In the previous article, we saw how coal is formed, how much reserves are there in the world, and who the top ten consumers, producers, importers, and exporters of coal were in 2010.
So what happens when you burn coal? The carbon in it combines with the oxygen in the air to produce carbon dioxide (CO2), which is a by-product of our breathing as well; we breathe in oxygen and breathe out CO2. Trees, on the other hand, do the exact opposite; they breathe in CO2 and breathe out oxygen. Therefore, trees are the ones that maintain the right amount of oxygen in the air; without them, we would have run out of oxygen long time back.
Since the beginning of the industrial revolution, we started burning fossil fuels – primarily coal, oil (diesel/petrol), and natural gas – and it has been increasing at an alarming rate for the past several decades. At the same time, we are clearing native forests to increase the amount of land available for agriculture and building houses; this has to be done to accommodate the increasing population of the world. Forests are also cleared since trees take care of needs that are an intrinsic part of our lives today: timber for construction and furniture, fuel for cooking and heating, and paper (for reading, writing, and cleaning).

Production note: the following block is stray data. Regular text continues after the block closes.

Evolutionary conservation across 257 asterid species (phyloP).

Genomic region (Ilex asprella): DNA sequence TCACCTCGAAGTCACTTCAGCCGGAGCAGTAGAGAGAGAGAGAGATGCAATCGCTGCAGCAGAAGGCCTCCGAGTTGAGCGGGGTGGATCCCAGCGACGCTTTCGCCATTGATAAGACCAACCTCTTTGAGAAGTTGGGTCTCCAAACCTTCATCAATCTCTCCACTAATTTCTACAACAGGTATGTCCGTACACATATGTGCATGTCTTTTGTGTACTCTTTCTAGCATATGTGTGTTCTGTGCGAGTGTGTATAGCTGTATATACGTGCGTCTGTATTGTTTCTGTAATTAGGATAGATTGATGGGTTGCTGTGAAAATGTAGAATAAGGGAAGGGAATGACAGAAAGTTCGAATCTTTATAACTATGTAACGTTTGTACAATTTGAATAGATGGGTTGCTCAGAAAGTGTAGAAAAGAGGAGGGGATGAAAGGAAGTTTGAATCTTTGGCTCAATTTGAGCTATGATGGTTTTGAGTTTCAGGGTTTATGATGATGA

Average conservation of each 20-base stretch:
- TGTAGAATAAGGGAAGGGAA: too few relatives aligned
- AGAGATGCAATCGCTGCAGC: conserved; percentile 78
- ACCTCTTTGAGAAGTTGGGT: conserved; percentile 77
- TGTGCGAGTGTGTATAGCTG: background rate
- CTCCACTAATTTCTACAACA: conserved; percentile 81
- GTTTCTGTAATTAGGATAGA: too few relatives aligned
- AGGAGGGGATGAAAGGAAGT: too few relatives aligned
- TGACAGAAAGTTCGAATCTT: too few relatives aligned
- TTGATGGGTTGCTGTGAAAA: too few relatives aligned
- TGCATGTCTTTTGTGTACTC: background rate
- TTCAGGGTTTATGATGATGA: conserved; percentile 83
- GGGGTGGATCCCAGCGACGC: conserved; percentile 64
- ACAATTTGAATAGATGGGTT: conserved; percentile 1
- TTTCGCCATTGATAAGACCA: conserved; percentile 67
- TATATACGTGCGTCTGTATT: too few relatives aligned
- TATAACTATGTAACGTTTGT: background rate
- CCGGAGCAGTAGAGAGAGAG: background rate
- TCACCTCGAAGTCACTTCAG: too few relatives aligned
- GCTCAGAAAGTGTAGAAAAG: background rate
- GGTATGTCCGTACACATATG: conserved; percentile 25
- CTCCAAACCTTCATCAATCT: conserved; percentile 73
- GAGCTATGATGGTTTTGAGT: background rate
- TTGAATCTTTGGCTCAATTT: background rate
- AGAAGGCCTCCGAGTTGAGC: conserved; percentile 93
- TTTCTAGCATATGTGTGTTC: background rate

This has disturbed the delicate balance between the producers and consumers of CO2 and led to a net increase in the amount of CO2 in the air. Compared to the year 1750, the atmospheric concentration of CO2 has increased from 280 parts per million (ppm) to 392.6 ppm, a 40% increase. In the northern hemisphere, the levels have already crossed 400 ppm! Why is that a problem? Well, because CO2 is a greenhouse gas (GHG), and GHGs as you might know cause global warming.
Before we proceed, let us understand what the “greenhouse effect” is. It is the process by which thermal radiation from a planetary surface is absorbed by GHGs and re-radiated in all directions. Since some of it is towards the surface and the lower atmosphere, it increases the average surface temperature as opposed to what it would be in the absence of these gases.
Referring to the above figure, of the 235 W/m2 that is absorbed by the Earth, 168 W/m2 is absorbed by the land and oceans while 67 W/m2 is absorbed by the outer atmosphere. This absorbed radiation is re-radiated by the GHGs, re-absorbed, and re-radiated, with the net effect that another 452 W/m2 is generated. Out of which 195 W/m2 escapes into outer space and 324 W/m2 is absorbed by the lower atmosphere and surface of the Earth. This increases the average surface temperature of the Earth to 14°C. If Earth did not have any GHGs, its average surface temperature would be -18°C, or 32°C lower than what it is!
Essentially, all GHGs act like a blanket around a planet. If they are not enough, it leads to a very low surface temperature as on Mars. On the other hand, if they are too much, it leads to a temperature high enough to melt lead as on Venus. Thankfully, Earth has just the right amount of GHGs that leads to a humane temperature of 14°C, which is what makes life, as we know it, possible!
The four main gases that contribute to the greenhouse effect on Earth are:
1. Water vapour (36 to 70 per cent)
2. CO2 (9 to 26 per cent)
3. Methane (4 to 9 per cent)
4. Ozone (3 to 7 per cent)